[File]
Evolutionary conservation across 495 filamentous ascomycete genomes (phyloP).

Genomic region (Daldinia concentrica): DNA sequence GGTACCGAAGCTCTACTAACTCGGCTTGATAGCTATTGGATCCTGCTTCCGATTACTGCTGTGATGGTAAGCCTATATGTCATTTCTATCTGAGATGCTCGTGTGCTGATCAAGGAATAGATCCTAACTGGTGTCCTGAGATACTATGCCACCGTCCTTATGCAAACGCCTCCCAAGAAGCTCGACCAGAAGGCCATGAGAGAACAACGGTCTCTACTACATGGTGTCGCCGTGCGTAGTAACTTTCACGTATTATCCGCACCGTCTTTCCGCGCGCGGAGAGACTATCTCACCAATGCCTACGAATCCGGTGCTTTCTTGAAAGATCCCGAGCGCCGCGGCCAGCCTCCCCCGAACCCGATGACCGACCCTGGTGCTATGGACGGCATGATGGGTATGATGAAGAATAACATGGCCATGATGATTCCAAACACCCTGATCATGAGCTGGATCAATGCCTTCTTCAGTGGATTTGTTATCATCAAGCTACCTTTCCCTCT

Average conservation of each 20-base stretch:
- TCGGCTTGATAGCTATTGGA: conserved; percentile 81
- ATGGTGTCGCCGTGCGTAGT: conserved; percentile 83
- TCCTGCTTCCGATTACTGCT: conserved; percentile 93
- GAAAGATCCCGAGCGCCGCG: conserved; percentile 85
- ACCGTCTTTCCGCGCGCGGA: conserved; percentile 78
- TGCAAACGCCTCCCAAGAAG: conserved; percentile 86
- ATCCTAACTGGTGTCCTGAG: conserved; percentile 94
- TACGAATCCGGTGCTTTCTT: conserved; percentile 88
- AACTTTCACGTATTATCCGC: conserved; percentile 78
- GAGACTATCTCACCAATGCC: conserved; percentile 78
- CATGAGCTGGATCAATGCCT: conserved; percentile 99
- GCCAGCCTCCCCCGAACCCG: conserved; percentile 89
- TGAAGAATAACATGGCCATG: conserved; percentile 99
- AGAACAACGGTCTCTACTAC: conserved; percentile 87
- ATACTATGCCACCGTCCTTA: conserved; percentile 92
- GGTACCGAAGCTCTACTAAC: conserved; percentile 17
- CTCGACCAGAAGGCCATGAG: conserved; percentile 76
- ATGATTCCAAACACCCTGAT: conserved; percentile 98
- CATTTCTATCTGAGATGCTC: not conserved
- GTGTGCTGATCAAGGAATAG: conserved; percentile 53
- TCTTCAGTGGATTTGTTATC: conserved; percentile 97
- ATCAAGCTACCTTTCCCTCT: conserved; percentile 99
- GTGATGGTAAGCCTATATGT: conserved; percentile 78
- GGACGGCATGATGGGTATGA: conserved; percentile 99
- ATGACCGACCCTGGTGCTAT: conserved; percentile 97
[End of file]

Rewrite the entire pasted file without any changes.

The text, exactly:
Evolutionary conservation across 495 filamentous ascomycete genomes (phyloP).

Genomic region (Daldinia concentrica): DNA sequence GGTACCGAAGCTCTACTAACTCGGCTTGATAGCTATTGGATCCTGCTTCCGATTACTGCTGTGATGGTAAGCCTATATGTCATTTCTATCTGAGATGCTCGTGTGCTGATCAAGGAATAGATCCTAACTGGTGTCCTGAGATACTATGCCACCGTCCTTATGCAAACGCCTCCCAAGAAGCTCGACCAGAAGGCCATGAGAGAACAACGGTCTCTACTACATGGTGTCGCCGTGCGTAGTAACTTTCACGTATTATCCGCACCGTCTTTCCGCGCGCGGAGAGACTATCTCACCAATGCCTACGAATCCGGTGCTTTCTTGAAAGATCCCGAGCGCCGCGGCCAGCCTCCCCCGAACCCGATGACCGACCCTGGTGCTATGGACGGCATGATGGGTATGATGAAGAATAACATGGCCATGATGATTCCAAACACCCTGATCATGAGCTGGATCAATGCCTTCTTCAGTGGATTTGTTATCATCAAGCTACCTTTCCCTCT

Average conservation of each 20-base stretch:
- TCGGCTTGATAGCTATTGGA: conserved; percentile 81
- ATGGTGTCGCCGTGCGTAGT: conserved; percentile 83
- TCCTGCTTCCGATTACTGCT: conserved; percentile 93
- GAAAGATCCCGAGCGCCGCG: conserved; percentile 85
- ACCGTCTTTCCGCGCGCGGA: conserved; percentile 78
- TGCAAACGCCTCCCAAGAAG: conserved; percentile 86
- ATCCTAACTGGTGTCCTGAG: conserved; percentile 94
- TACGAATCCGGTGCTTTCTT: conserved; percentile 88
- AACTTTCACGTATTATCCGC: conserved; percentile 78
- GAGACTATCTCACCAATGCC: conserved; percentile 78
- CATGAGCTGGATCAATGCCT: conserved; percentile 99
- GCCAGCCTCCCCCGAACCCG: conserved; percentile 89
- TGAAGAATAACATGGCCATG: conserved; percentile 99
- AGAACAACGGTCTCTACTAC: conserved; percentile 87
- ATACTATGCCACCGTCCTTA: conserved; percentile 92
- GGTACCGAAGCTCTACTAAC: conserved; percentile 17
- CTCGACCAGAAGGCCATGAG: conserved; percentile 76
- ATGATTCCAAACACCCTGAT: conserved; percentile 98
- CATTTCTATCTGAGATGCTC: not conserved
- GTGTGCTGATCAAGGAATAG: conserved; percentile 53
- TCTTCAGTGGATTTGTTATC: conserved; percentile 97
- ATCAAGCTACCTTTCCCTCT: conserved; percentile 99
- GTGATGGTAAGCCTATATGT: conserved; percentile 78
- GGACGGCATGATGGGTATGA: conserved; percentile 99
- ATGACCGACCCTGGTGCTAT: conserved; percentile 97